Monday, February 4, 2013

Love your weird. 
Stanley Baking Company keepin' it weird.

It’s a compliment. “I love your weird.” A lot.  And you should, too.
It’s a command. Do it. Love your weird.

So many folks follow statements about preferences, behaviors and the like with, “…yeah but I’m weird.”

And it’s true. We’re all weird.

But we’re not all weird in the same ways. And paying attention to your weird can be useful in figuring out those unique traits that only you can bring to the world. [Hint: This is huge if you’re wondering what your purpose is and how to tool that into a living, paid or otherwise.]

What’s my weird?
I’ve got a whole lot of weird on offer. One thing that’s “weird” about me is that I enjoy putting myself in uncomfortable situations. You know how it was really popular to call, “awkwaaard,” in uncomfortable situations? I like to walk into those situations.

Let me repeat. I like to put myself into these situations. I don’t focus on the “being” part. But I’ve noticed that if you just focus on putting yourself there, the being part takes care of itself.

And this is why I used to love Tuesdays.

Tuesdays aren’t inherently uncomfortable or awkward. 

Well, they weren’t before I instituted tutu Tuesdays*.  But last spring I donned a tutu every Tuesday. I put it on when I got dressed in the morning, and I didn’t take it off until I went to bed at night. I walked my dog in it around the neighborhood. I ran errands in it and went to the library book sale.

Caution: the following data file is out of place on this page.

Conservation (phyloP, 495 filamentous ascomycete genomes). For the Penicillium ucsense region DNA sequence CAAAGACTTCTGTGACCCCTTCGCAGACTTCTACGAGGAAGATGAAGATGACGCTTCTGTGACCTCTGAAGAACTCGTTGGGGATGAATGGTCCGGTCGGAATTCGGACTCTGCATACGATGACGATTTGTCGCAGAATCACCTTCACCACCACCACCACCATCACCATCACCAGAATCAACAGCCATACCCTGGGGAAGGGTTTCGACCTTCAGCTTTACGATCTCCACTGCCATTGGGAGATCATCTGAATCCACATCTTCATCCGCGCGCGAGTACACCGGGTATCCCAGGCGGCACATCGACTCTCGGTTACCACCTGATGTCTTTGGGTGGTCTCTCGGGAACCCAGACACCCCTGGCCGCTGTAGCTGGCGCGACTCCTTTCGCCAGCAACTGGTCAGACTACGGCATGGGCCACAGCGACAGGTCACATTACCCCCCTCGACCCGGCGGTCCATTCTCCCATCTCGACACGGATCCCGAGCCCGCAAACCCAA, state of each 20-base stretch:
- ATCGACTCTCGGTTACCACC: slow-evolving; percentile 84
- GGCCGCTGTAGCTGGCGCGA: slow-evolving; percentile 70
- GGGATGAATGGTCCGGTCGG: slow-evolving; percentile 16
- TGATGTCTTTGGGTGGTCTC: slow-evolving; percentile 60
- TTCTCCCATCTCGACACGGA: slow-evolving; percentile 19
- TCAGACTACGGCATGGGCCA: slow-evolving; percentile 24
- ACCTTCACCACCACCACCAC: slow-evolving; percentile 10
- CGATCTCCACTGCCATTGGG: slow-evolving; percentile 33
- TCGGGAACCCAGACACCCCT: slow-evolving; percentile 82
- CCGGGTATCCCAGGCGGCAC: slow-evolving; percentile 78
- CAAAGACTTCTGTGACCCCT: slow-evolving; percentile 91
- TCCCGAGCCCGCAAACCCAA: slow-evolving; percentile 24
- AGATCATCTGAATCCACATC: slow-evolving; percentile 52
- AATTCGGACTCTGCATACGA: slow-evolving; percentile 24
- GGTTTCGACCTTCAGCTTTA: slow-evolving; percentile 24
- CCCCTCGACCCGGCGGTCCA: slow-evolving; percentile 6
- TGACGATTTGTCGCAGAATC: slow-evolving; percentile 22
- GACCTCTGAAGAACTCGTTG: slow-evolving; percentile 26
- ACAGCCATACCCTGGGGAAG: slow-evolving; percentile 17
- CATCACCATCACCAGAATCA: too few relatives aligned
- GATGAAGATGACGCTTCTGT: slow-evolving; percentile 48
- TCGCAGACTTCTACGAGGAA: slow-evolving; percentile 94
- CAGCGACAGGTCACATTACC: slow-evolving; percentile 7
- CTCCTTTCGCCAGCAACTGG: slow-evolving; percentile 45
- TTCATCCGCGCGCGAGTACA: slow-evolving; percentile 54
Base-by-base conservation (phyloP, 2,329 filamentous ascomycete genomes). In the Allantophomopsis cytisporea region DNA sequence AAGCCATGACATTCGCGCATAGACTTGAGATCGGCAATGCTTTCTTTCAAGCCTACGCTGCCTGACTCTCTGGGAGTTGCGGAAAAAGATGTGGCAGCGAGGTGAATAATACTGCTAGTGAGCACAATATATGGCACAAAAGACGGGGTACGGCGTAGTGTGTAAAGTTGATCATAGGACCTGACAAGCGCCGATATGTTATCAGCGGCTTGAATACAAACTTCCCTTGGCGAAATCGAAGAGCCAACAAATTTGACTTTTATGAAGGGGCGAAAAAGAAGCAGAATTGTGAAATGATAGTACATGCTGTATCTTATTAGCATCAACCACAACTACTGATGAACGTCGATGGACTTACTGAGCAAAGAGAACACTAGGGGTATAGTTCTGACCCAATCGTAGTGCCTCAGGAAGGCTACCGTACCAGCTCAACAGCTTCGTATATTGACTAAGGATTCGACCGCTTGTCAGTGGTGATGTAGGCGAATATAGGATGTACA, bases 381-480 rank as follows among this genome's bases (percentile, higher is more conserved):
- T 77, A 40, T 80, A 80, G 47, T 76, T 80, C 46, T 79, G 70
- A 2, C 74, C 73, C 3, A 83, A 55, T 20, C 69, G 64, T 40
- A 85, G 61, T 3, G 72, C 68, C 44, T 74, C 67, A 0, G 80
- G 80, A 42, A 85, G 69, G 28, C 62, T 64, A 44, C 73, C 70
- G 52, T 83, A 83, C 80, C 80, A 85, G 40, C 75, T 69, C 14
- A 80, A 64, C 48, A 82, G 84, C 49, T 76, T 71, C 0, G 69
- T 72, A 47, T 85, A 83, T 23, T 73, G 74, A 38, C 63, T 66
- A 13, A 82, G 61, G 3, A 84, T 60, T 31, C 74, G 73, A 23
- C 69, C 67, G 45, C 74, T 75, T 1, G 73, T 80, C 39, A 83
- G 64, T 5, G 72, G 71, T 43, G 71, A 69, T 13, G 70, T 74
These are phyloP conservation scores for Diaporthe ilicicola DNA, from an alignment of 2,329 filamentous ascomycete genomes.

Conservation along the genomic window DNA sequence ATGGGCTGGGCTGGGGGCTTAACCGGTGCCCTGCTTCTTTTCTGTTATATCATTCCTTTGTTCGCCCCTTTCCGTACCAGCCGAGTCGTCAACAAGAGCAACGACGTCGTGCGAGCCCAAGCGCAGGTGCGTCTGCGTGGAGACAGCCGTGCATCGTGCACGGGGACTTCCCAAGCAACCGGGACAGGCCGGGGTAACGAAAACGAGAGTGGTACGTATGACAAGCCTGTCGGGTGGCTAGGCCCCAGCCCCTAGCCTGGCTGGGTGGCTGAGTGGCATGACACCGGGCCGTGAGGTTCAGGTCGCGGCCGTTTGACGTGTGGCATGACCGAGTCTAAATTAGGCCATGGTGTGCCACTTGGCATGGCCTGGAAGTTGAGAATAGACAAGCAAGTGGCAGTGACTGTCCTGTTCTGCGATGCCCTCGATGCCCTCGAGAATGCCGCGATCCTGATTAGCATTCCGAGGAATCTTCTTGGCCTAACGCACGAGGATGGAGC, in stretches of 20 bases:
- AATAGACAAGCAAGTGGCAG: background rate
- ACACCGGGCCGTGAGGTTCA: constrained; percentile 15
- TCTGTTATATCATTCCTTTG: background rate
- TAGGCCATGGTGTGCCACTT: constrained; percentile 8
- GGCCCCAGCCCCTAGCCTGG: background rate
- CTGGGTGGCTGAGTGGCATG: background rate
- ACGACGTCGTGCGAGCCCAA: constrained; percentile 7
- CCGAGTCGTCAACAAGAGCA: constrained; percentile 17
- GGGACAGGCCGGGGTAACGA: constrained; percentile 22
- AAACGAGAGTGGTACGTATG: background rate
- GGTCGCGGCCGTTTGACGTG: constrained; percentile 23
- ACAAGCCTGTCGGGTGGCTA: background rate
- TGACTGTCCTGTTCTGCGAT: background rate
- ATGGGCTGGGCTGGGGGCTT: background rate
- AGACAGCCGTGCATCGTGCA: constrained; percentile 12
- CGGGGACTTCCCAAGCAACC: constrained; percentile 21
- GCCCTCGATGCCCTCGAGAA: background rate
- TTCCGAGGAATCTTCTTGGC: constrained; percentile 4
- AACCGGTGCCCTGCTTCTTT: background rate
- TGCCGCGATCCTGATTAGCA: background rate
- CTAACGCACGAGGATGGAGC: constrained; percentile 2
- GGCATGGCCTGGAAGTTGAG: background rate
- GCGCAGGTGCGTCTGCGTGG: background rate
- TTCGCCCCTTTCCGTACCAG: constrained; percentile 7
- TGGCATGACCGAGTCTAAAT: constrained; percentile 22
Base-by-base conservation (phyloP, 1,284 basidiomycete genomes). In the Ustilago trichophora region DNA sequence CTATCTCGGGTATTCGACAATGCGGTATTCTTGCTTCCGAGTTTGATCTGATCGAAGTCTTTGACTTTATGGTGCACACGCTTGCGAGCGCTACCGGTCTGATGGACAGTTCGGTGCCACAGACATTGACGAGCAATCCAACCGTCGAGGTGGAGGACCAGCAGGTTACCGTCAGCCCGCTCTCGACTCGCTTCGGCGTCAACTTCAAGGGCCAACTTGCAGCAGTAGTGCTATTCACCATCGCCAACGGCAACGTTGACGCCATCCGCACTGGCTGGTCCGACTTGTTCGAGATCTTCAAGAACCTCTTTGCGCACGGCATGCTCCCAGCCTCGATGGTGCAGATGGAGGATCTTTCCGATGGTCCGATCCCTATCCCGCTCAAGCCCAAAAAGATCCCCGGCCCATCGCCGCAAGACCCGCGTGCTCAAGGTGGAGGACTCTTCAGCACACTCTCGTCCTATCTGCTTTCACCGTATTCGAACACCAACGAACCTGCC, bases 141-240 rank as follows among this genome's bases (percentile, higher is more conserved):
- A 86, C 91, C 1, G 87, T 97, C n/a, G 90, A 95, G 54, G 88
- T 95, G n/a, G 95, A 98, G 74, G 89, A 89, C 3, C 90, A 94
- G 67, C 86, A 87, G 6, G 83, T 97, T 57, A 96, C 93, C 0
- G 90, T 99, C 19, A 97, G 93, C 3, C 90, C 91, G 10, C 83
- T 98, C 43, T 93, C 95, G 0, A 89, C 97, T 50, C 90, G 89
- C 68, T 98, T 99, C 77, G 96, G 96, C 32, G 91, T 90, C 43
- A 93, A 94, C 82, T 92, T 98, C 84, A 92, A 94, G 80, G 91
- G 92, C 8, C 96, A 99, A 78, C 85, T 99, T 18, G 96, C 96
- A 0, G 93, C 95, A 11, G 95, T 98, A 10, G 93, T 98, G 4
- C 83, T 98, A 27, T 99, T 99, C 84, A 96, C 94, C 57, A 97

And I was surprised and pleased with the reactions I got. I confused people. And made them smile. And one guy even asked me if he could have his picture with me. I felt like a celebrity!

But what I really loved about tutu Tuesday, and all other uncomfortable situations I willingly enter into, is that it broke my routine. 

It invited adventure and spontaneity and invoked self-confidence. (It’s hard to pout in a tutu and it’s hard to walk with your head down, too!)

It’s important to note that these characteristics aren’t necessarily things I’d list as my strengths, but by changing my routine in this relatively simple way, I strengthened them. It was easier to act as if I’m the most spontaneous,adventurous, self-confident gal in the universe

And people seemed to think I was that way. The tutu speaks for itself. 

Bonus: Each time I took the tutu off, I found myself thinking I was more of all of those things, too.

Another uncomfortable situation I routinely subject myself to is travel. Anyone who’s traveled outside the U.S. (or even within!) knows that you’re uncomfortable pretty much all the time. The language, culture, food, customs, weather; it’s all different!

My “weird” has revealed to me that I’m flexible, curious, and value self-expression. It’s also been an integral part of the discovery-focused part of my path. I’m committed to finding out my ultimate purpose(s) and uncomfortable situations provide a lot of information to this end. They tell me what I’m good at, where my weaknesses are, and open opportunities that might not have been there if I played it safe.

What’s your weird?

*I wish I could credit the blogger who gave me this idea years ago, but I’ve forgotten her name and can’t find her even with the mad power of google.

1 comment:

  1. I had a ritual of sporting an afro every time I had a cross country race during my senior year of high school. Everyone loved it! I wonder what my new ritual should be. Hmmm . . .